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The Ajax application's full source code - AJAX

As you know, Ajax is a technology that can be used to perform all sorts of clever tasks; this includes building web forms that are less vulnerable to attacks from malicious web bots. Indeed, itís pretty simple to develop certain mechanisms that permit the dynamic generation of verification codes via Ajax, which must be entered manually by a user before submitting an HTML form. This is the second part of a four-part series that shows you how to make your web forms safer with Ajax.

TABLE OF CONTENTS:
  1. Using Simple Checksums for Web Form Verification with Ajax
  2. Review: code verification system with Ajax
  3. Displaying basic mathematical sums as challenge strings
  4. The Ajax application's full source code
By: Alejandro Gervasio
Rating: starstarstarstarstar / 3
March 25, 2009

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If you're like me, you want to study the full source code of the web form protecting mechanism developed in the previous section. Thus, below I listed the signature of its source file, so you can analyze the files in detail, and understand how they link with each other. Here they are:


(definition of 'sample_form.htm' file)


<!DOCTYPE html PUBLIC "-//W3C//DTD XHTML 1.0 Strict//EN" "http://www.w3.org/TR/xhtml1/DTD/xhtml1-strict.dtd">

<html xmlns="http://www.w3.org/1999/xhtml">

<head>

<meta http-equiv="Content-Type" content="text/html; charset=iso-8859-1" />

<title>Ajax-based Random Sums Generator</title>

<style type="text/css">

body{

padding: 0;

margin: 0;

background: #fff;

}

h1{

font: bold 16pt Arial, Helvetica, sans-serif;

color: #000;

}

p{

font: bold 9pt Arial, Helvetica, sans-serif;

color: #000;

}

#formbox{

width: 380px;

text-align: right;

padding: 10px;

background: #eee;

}

#codebox{

font: bold 18pt Arial, Helvetica, sans-serif;

color: #00f;

}

.inputbox,textarea{

width: 300px;

border: 1px solid #999;

}

.checkingcode{

width: 50px;

border: 1px solid #999;

}

</style>

<script language="javascript" src="jquery.js"></script>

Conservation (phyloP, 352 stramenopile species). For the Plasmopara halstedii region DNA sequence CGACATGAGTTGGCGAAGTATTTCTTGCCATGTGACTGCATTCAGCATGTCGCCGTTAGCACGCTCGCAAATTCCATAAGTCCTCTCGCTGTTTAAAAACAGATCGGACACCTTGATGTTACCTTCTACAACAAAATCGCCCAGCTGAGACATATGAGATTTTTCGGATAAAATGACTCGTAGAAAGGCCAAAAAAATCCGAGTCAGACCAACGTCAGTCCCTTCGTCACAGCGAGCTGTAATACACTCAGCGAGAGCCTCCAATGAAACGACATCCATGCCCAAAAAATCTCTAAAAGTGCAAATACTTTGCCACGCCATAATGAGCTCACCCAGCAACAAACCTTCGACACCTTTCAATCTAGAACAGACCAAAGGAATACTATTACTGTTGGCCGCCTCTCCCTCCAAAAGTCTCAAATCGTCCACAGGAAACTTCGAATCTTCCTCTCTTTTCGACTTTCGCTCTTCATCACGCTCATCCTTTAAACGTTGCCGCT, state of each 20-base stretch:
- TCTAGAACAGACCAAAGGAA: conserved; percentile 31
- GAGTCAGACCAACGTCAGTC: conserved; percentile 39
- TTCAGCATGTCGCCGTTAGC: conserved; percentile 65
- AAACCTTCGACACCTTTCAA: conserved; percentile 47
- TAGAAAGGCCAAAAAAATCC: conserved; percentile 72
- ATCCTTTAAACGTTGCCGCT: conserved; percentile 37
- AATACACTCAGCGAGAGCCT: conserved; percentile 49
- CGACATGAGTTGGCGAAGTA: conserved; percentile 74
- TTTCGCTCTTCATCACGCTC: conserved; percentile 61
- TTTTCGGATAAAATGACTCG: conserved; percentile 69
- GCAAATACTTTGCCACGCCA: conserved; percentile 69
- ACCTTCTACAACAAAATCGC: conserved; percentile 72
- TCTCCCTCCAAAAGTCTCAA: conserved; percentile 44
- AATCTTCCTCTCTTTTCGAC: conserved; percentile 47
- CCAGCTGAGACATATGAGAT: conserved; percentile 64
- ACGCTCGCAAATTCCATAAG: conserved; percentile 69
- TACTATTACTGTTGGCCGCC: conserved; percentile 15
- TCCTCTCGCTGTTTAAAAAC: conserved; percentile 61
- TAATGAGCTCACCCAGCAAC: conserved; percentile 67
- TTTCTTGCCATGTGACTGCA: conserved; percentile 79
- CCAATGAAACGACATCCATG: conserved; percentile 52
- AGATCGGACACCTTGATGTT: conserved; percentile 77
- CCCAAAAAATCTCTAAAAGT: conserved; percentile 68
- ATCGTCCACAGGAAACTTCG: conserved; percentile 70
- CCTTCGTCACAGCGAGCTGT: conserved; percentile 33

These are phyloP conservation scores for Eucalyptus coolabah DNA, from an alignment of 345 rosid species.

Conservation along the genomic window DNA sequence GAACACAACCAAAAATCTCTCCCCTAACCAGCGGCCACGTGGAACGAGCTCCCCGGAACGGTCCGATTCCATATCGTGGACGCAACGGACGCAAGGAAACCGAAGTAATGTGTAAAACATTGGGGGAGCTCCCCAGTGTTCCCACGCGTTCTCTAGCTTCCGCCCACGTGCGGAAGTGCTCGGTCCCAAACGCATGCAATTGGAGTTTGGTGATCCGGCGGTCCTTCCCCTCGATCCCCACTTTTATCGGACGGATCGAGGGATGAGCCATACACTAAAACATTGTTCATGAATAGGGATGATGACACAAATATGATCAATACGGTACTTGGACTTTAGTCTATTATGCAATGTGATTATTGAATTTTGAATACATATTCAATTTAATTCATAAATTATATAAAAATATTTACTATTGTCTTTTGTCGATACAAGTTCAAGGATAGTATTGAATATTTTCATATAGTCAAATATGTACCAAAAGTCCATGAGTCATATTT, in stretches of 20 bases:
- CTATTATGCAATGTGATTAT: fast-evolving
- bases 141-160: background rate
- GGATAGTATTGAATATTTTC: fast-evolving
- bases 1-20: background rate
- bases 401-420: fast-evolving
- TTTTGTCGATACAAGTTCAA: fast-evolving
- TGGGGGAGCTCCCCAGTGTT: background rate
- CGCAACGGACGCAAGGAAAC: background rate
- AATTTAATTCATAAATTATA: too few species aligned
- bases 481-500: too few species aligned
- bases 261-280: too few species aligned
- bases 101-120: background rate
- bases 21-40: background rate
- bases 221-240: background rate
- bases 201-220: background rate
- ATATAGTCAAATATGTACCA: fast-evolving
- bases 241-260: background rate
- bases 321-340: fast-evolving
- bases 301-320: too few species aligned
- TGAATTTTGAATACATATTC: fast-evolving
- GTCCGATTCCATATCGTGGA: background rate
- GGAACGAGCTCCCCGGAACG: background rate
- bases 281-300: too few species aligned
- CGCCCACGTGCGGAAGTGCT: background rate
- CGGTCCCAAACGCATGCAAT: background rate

<script language="javascript">

$(document).ready(function(){

// get verification code with Ajax

$.get('get_checkingcode.php',{data:'getting code'},function(checkingcode){$('#codebox').html(checkingcode);});

});

</script>

</head>

<body>

<h1>Ajax-based Random Sums Generator</h1>

<div id="formbox">

<form action="check_form.php" method="post">

<p>First Name <input type="text" class="inputbox" title="Enter your first name" /></p>

<p>Last Name <input type="text" class="inputbox" title="Enter your last name" /></p>

<p>Email <input type="text" class="inputbox" title="Enter your email address" /></p>

<p>Enter your comments below:</p>

<p><textarea title="Enter your comments" rows="10" cols="10"></textarea></p>

<div id="codebox"></div>

<p>Verification Code: <input type="text" name="code" class="checkingcode" title="Sum the above digits and enter the result" /></p>

<p><input type="submit" value="Send Data"></p>

</form>

</div>

</body>

</html>



(definition of 'get_checkingcode.php' file)


<?php

session_start();

$valuea=rand(1,10);

$valueb=rand(1,10);

$_SESSION['checkcode']=$valuea+$valueb;

echo $valuea.'+'.$valueb;

?>



(definition of 'check_form.php' file)


<?php

session_start();

if($_SESSION['checkcode']==$_POST['code']){

echo 'Correct verification code!';

}

else{

echo 'Incorrect verification code!';

}

?>


At this point, you have at your disposal the complete source code of this Ajax-based application, which implements a simple mechanism to make web forms a bit more secure against attacks and bogus submissions. In addition, below I included a couple of complementary images that will help you see more clearly how several basic sums are displayed within the previous online form before submission:




Indeed, the above images show quite accurately the way that these elemental mathematical operations are displayed on screen to protect a targeted online form. Of course, using this approach doesn't imply that your web forms will be completely protected, but it does help to make them a bit safer.

Final thoughts

In this second chapter of the series, I walked you through developing an Ajax-based mechanism that can protect web forms against automated submissions. In this case, users will be asked to enter the correct result of an elemental sum before submitting the form, which is an interesting alternative to using random strings.

In the forthcoming part, I'll show how to develop a similar Ajax-driven program that will prompt users to multiply two values when filling in an HTML form. However, to learn how this application will be created, you will have to read the next article!



 
 
>>> More AJAX & Prototype Articles          >>> More By Alejandro Gervasio
 

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